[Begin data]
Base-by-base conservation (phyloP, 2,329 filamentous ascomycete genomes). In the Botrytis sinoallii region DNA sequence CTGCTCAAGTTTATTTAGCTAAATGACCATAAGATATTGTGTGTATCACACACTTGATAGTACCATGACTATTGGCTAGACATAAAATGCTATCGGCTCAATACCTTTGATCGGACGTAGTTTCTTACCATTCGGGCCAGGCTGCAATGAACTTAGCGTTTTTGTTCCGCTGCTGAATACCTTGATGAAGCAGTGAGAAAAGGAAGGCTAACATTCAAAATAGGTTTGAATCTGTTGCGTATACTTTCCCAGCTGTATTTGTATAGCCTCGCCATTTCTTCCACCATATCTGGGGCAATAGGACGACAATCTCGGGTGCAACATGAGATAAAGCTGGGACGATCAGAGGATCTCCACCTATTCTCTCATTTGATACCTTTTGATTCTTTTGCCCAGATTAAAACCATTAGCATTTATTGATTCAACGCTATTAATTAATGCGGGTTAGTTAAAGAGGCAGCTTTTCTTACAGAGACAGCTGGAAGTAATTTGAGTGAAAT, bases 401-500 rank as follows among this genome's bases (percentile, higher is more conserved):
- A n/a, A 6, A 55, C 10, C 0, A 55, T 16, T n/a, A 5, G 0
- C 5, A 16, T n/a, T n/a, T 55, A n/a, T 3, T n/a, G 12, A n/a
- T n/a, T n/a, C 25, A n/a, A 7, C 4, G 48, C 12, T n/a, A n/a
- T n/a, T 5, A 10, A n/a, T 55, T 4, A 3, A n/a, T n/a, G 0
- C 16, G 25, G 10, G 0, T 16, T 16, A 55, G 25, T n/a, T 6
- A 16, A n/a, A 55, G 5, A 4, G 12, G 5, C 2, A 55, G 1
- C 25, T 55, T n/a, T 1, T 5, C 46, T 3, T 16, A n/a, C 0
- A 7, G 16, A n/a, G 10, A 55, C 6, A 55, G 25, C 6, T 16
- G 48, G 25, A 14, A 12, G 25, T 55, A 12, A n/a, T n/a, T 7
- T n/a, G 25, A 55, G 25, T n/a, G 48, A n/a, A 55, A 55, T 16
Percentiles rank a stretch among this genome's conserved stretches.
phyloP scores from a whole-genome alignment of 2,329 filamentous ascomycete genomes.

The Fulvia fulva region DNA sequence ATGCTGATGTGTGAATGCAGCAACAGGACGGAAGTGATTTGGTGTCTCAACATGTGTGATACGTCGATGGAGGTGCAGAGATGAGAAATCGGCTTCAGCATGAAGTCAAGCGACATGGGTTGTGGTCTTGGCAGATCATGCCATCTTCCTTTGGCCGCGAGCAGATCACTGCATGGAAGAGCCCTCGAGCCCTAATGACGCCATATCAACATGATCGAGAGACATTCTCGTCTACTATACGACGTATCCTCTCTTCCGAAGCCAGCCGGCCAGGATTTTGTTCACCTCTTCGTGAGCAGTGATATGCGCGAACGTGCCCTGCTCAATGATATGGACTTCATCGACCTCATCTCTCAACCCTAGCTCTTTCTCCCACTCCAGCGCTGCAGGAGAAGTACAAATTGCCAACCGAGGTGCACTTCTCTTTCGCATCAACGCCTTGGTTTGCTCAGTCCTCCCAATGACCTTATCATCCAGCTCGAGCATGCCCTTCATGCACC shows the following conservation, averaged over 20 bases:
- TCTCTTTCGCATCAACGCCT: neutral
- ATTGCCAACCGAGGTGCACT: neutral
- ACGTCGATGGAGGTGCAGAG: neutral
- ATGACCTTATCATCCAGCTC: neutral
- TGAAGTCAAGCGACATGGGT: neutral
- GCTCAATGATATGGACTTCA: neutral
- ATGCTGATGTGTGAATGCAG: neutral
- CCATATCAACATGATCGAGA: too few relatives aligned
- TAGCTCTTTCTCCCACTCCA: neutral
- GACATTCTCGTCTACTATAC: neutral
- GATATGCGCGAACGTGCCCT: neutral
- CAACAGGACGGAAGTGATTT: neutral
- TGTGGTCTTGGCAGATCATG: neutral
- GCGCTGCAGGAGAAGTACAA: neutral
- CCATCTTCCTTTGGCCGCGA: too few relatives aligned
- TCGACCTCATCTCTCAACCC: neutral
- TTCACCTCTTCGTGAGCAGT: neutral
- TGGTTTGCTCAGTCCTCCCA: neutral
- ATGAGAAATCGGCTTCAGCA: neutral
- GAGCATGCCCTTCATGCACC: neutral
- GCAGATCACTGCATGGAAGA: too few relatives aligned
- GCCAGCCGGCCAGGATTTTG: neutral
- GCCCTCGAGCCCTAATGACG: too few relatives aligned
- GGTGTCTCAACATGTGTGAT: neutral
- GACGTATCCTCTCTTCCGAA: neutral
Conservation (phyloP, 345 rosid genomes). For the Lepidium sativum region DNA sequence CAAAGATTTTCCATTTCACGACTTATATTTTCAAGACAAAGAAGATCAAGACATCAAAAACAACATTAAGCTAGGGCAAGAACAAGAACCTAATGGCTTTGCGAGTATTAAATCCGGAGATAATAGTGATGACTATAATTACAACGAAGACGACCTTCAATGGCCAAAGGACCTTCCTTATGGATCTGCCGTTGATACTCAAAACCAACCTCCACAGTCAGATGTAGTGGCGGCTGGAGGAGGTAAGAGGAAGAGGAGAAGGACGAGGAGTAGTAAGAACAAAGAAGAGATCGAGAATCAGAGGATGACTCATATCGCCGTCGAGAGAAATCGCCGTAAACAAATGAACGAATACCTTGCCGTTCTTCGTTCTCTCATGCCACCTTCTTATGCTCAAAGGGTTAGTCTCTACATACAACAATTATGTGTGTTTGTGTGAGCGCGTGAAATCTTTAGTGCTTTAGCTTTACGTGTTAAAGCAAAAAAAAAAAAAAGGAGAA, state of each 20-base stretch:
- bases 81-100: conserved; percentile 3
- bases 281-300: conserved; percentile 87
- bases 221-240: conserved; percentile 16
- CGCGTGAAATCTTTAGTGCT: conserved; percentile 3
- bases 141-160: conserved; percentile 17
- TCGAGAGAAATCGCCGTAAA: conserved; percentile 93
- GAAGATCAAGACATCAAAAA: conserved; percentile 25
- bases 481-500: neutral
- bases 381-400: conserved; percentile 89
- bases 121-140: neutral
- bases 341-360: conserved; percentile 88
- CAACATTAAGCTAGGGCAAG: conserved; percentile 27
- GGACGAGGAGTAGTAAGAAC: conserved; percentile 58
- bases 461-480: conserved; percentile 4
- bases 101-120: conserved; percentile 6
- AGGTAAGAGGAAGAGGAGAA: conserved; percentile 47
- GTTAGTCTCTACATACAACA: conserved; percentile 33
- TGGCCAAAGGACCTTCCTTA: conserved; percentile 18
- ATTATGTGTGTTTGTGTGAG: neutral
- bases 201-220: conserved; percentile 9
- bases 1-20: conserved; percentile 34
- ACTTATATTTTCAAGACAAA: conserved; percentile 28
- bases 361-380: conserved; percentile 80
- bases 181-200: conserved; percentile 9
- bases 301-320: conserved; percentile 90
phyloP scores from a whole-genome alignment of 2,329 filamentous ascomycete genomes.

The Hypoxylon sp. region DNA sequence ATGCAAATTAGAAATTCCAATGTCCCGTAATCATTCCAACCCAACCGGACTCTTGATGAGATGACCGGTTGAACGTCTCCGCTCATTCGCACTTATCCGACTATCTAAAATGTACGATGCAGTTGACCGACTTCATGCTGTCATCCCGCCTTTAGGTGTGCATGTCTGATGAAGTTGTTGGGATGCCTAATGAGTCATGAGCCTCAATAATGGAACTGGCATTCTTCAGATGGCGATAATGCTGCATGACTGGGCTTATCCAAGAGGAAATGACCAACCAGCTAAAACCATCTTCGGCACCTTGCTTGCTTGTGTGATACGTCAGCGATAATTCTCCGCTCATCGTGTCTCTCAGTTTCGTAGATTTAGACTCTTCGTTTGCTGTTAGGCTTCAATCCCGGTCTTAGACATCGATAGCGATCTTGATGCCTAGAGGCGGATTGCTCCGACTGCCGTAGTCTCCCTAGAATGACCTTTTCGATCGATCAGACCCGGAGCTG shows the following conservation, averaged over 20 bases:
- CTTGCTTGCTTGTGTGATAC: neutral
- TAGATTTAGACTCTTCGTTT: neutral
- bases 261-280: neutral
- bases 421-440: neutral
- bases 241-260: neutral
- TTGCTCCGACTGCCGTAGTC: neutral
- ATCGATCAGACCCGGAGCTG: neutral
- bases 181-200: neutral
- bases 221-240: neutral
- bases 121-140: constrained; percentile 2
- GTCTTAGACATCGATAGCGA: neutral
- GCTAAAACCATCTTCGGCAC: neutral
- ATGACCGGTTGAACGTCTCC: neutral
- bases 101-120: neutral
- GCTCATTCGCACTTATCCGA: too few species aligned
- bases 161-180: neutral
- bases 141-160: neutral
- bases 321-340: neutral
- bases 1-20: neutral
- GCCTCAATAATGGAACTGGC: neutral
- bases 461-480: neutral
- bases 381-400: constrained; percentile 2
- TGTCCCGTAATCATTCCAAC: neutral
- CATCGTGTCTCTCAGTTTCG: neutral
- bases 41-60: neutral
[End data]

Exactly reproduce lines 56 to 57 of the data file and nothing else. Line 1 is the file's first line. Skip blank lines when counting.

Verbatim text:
- AGGTAAGAGGAAGAGGAGAA: conserved; percentile 47
- GTTAGTCTCTACATACAACA: conserved; percentile 33